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Object-Oriented Programming I
Naming Your Variables

Recall that instance variables begin with an @. This isn’t just a Ruby convention—it’s part of the syntax! Always start your instance variables with @.

Class variables are like instance variables, but instead of belonging to an instance of a class, they belong to the class itself. Class variables always start with two @s, like so: @@files.

Global variables can be declared in two ways. The first is one that’s already familiar to you: you just define the variable outside of any method or class, and voilà! It’s global. If you want to make a variable global from inside a method or class, just start it with a $, like so: $matz.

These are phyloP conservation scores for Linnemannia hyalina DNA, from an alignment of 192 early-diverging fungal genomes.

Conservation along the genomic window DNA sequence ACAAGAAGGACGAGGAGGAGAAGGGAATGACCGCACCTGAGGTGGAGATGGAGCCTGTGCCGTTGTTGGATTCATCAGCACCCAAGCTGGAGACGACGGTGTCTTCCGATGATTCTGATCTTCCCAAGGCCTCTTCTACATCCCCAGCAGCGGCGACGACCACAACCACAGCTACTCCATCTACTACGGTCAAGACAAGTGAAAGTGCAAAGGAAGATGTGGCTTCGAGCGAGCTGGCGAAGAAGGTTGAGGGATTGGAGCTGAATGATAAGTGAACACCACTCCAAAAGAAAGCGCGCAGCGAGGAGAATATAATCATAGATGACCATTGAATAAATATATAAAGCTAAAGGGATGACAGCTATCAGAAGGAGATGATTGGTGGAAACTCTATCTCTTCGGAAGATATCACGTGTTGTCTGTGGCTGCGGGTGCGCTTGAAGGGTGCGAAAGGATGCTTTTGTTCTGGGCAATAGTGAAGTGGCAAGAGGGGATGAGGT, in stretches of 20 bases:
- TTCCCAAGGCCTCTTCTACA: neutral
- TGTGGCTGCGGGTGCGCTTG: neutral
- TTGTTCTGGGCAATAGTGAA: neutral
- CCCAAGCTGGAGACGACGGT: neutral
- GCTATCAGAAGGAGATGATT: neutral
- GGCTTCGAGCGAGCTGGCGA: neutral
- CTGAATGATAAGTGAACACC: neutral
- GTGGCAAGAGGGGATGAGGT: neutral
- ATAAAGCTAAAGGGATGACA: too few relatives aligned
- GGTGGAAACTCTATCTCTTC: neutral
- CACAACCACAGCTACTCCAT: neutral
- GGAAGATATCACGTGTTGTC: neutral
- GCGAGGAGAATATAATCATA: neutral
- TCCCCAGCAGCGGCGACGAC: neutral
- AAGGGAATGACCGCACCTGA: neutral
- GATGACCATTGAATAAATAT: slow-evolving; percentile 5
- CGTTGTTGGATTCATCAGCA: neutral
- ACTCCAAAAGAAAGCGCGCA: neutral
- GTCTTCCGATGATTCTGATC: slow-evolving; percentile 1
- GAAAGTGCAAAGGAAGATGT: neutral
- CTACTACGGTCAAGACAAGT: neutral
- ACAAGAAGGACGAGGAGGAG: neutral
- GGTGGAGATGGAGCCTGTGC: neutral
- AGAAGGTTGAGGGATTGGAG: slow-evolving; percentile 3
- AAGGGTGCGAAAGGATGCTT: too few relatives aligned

We’ll go through instance and class variables in more detail in a moment. First, let’s do a quick review of local and global scope.

Instructions

1.

Take a look at the code to the right. The variable my_variable is inside a class, so it’s not reachable by the puts method outside it. But you can fix this! Use either of the two global variable tricks mentioned above.

Check the hint if you need more help.

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